Scanning the crowd milling around tables where Lutheran ministries from across the country were representing themselves with free pens, colorful brochures and candy, I looked for familiar faces in the sea of Lutheran youth workers gathering for opening worship. I found friends from seminary, from Young Adults in Global Mission, and from Lutheran camps, friends who are now also colleagues in ministry to youth and young adults.

In January, I joined over 670 ELCA youth workers in St. Louis for a four-day conference simply called the “Extravaganza.” The ELCA Youth Ministry Network (an independent organization that works alongside the ELCA) has held the Extravaganza annually for 18 years. The theme this year was “Frame,” which guided conversation for those four days, but also describes the impact the Extravaganza has had on my own ministry and on youth ministry in the ELCA.

This year, Martin Luther’s classic questions “What is this?” and “What does this mean?” undergirded rich conversations about ministry, discipleship and the church. Taken literally, “framing” is a process that defines, contains and preserves an object, fitting it into a neat box that provides comfortable boundaries to the observer.

The “frame” work undertaken at the Extravaganza took models of children’s, youth and young adult ministry long memorialized in a declining church off the wall to examine them. Applying Luther’s simple questions to aspects of ministry, which are often taken for granted or avoided, led us quickly into deep reflection. What is discipleship? What is forgiveness? What is a 14-year-old’s brain like? What does the acronym LGBTQ mean? What does it mean to be called? What does it mean to be a young adult in the ELCA? What is the church?

The answers to these questions do not fit neatly into definable boundaries. Rather than give participants pat answers or formulas for fixing youth ministry that are supposedly applicable in every context, the Extravaganza brought together diverse voices to grapple with the questions. With the help of the Holy Spirit, we created new frameworks for the questions above, which were often messy but also creative, flexible and full of hope for our children, youth and young adults. This approach empowered youth workers to go home and continue working with their colleagues, youth and faith communities to reframe ministry.

The Extravaganza has also helped to frame my own understanding of youth ministry in the ELCA and of myself as a youth worker. In 2007, I was a new and completely overwhelmed youth director in an ELCA congregation on the Mississippi Gulf Coast. A year after Katrina, our families were still in the midst of recovery. I had signed up to spend a year as their youth director, planning to pursue a graduate degree in education afterward. With lots of experience at camps but none running a congregational youth program or building a relationship with youth that lasted more than a week, I had no idea how deep in over my head I would be. With the help of some resources for youth workers, a local group of ecumenical colleagues, and sheer determination, I had kept my head above water for about five months. Despite the challenges, I had absolutely fallen in love with my youth and their families. I was somewhat surprised to find that people in the congregation were starting to encourage me to continue in youth ministry. I was glad for the affirmations but was on a one-way street toward burnout. Overwhelmed themselves by the recovery process, the demands of the congregation just kept coming, and I had not yet learned how to say “no.”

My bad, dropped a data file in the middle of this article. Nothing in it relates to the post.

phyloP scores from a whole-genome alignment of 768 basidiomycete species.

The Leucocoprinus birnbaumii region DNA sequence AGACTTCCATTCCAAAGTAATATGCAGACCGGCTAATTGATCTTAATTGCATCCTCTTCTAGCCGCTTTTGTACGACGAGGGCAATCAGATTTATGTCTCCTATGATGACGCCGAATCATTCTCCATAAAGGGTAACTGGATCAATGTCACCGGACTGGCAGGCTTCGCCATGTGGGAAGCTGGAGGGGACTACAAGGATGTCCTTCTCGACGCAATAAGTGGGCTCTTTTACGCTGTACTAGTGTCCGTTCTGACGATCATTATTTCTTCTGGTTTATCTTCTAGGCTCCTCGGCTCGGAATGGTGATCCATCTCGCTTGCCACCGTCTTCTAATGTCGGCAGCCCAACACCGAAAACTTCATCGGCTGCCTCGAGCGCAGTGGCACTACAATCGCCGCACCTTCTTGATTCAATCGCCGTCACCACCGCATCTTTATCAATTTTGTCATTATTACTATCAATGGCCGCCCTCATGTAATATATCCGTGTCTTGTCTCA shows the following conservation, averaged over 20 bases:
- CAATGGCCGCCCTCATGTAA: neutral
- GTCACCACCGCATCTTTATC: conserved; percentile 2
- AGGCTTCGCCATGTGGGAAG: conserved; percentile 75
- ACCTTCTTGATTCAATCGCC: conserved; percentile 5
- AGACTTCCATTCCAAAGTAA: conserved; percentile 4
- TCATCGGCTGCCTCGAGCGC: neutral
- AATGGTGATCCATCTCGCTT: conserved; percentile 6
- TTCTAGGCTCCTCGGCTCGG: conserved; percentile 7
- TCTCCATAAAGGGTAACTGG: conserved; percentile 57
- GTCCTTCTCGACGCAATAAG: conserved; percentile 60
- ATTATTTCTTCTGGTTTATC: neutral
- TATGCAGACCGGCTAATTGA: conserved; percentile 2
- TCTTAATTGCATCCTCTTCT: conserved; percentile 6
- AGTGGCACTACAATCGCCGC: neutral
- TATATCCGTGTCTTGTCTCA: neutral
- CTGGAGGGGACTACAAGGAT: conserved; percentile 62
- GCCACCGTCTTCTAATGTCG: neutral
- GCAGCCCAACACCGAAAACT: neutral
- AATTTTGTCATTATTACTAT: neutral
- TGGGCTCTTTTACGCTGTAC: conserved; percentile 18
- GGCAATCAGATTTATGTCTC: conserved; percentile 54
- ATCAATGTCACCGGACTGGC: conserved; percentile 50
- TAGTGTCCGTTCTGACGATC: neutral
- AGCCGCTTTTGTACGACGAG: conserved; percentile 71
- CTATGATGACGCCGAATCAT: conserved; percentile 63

I arrived at the Extravaganza already exhausted, and not knowing what to expect. I discovered that youth ministry in the ELCA is an innovative, committed, grace-filled and caring community based in Scripture, theological reflection and worship. The Extravaganza community set time apart during the general sessions to welcome me as a new youth worker and to honor those who had been serving 10, 20 and even 25 years or more. I saw that youth ministry did not have to lead to burnout and that there was a community that would accompany me in ministry and in my vocational discernment. My first Extravaganza was a key stop on my path to becoming a diaconal minister with a long-term commitment to youth ministry in this church.

So, “what is this Extravaganza?” A place where wisdom gathered from years of experience meets the excitement and energy of new youth workers, where voices are honored and uplifted, and where the vision of a church strengthened by diversity is lived out. It’s a place where partnerships in ministry are welcomed and carefully developed, connecting with the ELCA Youth Gathering, with churchwide programs like Young Adults in Global Mission, and many others.

Find out what the Extravaganza is for yourself in Detroit in 2015, where we will continue the work of this community and prepare for the upcoming ELCA Youth Gathering. What does it mean to be a member of the ELCA Youth Ministry Network? Come find out, or make membership possible for someone else who loves God and loves young people (visit for information on membership, registration and giving). Above all, never stop taking down the old frames and asking the hard questions about your own ministry with and for the children, youth and young adults in your community.

Mary Houck
Mary Houck is a diaconal minister and director of youth and children’s ministry at Cross of Life Lutheran Church, in Roswell, Ga.

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